The Nickel Jolt

Gaylord Dold
Free sample

Retired from Marine Intelligence, Stanford-educated Jack Kilgore moves to Key West for a quiet life of fishing and part-time security work. When an anti-death penalty lawyer named Lester Dodge asked Kilgore to help save a condemned murderer who is on Florida's death row, Kilgore is reluctantly drawn into a web of deceit surrounding the old crime. At the same time, a woman he encounters on a yacht called The Nickel Jolt is murdered and her body mutilated and dismembered. Kilgore becomes a suspect in that crime. Now, he has two problems on his hands._x000D_ _x000D_ Novelist Gaylord Dold lived in south Florida and has fished the Florida Bay. He's also the author of guides to the Bahamas and the Dominican Republic, as well as the general Caribbean area.
Read more



Additional Information

Gaylord Dold
Read more
Published on
Feb 26, 2013
Read more
Read more
Read more
Read more
Fiction / Crime
Fiction / Thrillers / General
Read more
Content Protection
This content is DRM protected.
Read more
Read Aloud
Available on Android devices
Read more

Reading information

Smartphones and Tablets

Install the Google Play Books app for Android and iPad/iPhone. It syncs automatically with your account and allows you to read online or offline wherever you are.

Laptops and Computers

You can read books purchased on Google Play using your computer's web browser.

eReaders and other devices

To read on e-ink devices like the Sony eReader or Barnes & Noble Nook, you'll need to download a file and transfer it to your device. Please follow the detailed Help center instructions to transfer the files to supported eReaders.
Gaylord Dold
 "Already he had counted sixteen soldiers, ten beige-clad paratroopers
sleeping under a big umbrella tree where there was some shade.  On the
taxi ride away from Brazzaville, along the dusty road where the plateau
broke down to brown grassless hills, he had see maybe six soldiers
marching wearily, looking sad-eyed and stoned on bungi, crazy from the
canopy of unrelieved sun.  Mostly he felt amazed and a little lucky to
be in Africa, but just then he felt afraid, as

if a little bubble of balance in the middle of his head had suddenly been tilted to one side, and the soldiers knew it."

Set in Zaire and the Republic of Congo, The World Beat evokes modern
Africa with a realism that few writers achieve.  At loose ends, series
hero Roberts takes an assignment from Lloyds of London to deliver ransom
for Elyse Revelle, a Belgian mining company doctor who has been
kidnapped, presumably be separatists or terrorists.  Together with a
Zairian employee of the company, Roberts undertakes an arduous river
journey to make contact with the kidnappers at the doctor’s clinic in
the jungle. This journey, with its sights, sounds, and smells of Africa,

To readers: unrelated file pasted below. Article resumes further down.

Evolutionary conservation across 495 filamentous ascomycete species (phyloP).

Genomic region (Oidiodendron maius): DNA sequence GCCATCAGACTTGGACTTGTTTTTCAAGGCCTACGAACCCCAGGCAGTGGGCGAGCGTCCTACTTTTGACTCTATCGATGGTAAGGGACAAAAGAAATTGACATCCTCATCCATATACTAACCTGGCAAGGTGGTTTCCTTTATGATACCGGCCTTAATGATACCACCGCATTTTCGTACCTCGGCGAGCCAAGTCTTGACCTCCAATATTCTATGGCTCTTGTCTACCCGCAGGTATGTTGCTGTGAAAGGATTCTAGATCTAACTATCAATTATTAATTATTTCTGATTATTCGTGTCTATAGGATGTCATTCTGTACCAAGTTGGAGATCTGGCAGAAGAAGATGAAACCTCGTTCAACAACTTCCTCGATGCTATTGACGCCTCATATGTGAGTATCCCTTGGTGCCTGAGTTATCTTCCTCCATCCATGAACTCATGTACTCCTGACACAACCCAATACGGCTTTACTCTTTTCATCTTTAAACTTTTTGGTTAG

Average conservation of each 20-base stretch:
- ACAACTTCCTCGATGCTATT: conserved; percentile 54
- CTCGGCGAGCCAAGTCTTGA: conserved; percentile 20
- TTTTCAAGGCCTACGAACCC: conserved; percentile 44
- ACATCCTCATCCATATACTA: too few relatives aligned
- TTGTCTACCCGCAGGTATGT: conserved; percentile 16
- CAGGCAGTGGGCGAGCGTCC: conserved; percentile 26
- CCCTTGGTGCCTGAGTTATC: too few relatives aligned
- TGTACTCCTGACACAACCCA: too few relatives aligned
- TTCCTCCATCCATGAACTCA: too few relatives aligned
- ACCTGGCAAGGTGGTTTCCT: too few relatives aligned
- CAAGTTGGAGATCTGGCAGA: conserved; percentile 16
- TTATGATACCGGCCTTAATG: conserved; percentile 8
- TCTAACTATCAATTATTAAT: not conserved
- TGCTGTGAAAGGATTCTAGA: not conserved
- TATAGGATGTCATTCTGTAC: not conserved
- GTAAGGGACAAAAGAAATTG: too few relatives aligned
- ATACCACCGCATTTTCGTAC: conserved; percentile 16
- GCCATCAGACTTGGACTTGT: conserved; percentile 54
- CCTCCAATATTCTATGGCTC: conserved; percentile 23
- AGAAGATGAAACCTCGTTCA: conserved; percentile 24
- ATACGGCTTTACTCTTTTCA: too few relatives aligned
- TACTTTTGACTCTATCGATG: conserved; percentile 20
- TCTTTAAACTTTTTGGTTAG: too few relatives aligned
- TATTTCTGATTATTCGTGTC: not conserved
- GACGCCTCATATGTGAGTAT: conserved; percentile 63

is both metaphor and actuality.  Roberts falls seriously ill and the
trip becomes a struggle to head off forces that are opposed to the
mission, to find and pay off the kidnappers, and to elude death from
disease or assassination.

Like the novels of Graham Greene, The World Beat combines gripping
action themes of political commitment, moral responsibility and human
Gaylord Dold
The hypnotic and gritty ninth Mitch Roberts Crime Novel.

"Roberts lay in the dark, his mind running clocklike in nearly perfect
and meaningless circles.  On the floor beside his single bed was a
leather suitcase bound by three leather straps, secured with a beautiful
brass lock.  He had packed the night before, five pairs of jeans, some
hiking and fishing shorts, a pair of moccasins, one suit and a single
dress shirt, assorted socks and underwear, two ties, now slightly
soiled, his shaving kit and utilities, several paper novels, including
most of Beckett in Pan editions, a Glock 9mm pistol stripped into six
sections, each section well oiled and wrapped in heavy newspaper, each
wrapped part then twined inside black plastic.  He had broken down his
rod and reel and had stored them in an olive-green carrying case, all of
it ready for the long flight to Miami."

After a long stay abroad and a love affair that fell apart, Mitch
Roberts is headed home. Back to his ranch, his horses and maybe, to
being a private eye again. But if Roberts is looking forward to an
uneventful life, he has farther to go than a return to southern
Colorado. His problems start when a beautiful flight attendant suggests
he meet her for a drink at her favorite bar in a stopover in Miami. The
bar’s parking lot, however, comes equipped with two thugs who knock
Mitch out, take his passport, credit cards, and every cent in his
pocket, and drive off in his rental car.

Desperate, Mitch calls the only person he knows in Miami, a former
college acquaintance named Bobby Hilliard, a rather sleazy character who
has made a lot of money in questionable ways, and is now an art dealer.
When Mitch finds the seductive flight attendant at the man’s mansion,
he is quick to realize he has been set up.  But an offer of a sorely
needed big fee tempts him, and he accepts a job offer from Hilliard. 
Hilliard’s agent, sent to Haiti with money to buy a large number of
Haitian paintings has disappeared. Mitch’s job is to find the agent and
buy paintings to replace those that were lost. But Haiti is dismaying. 
Police officials openly scoff at Mitch. He is sickened by the tropical
heat and by the atmosphere of poverty, fear and paranoia. When Mitch
finds that the agent has been murdered he does what he must, aided only
by a Haitian guide, poor but educated, and a loyal man with whom Mitch
travels the country.
©2018 GoogleSite Terms of ServicePrivacyDevelopersArtistsAbout Google
By purchasing this item, you are transacting with Google Payments and agreeing to the Google Payments Terms of Service and Privacy Notice.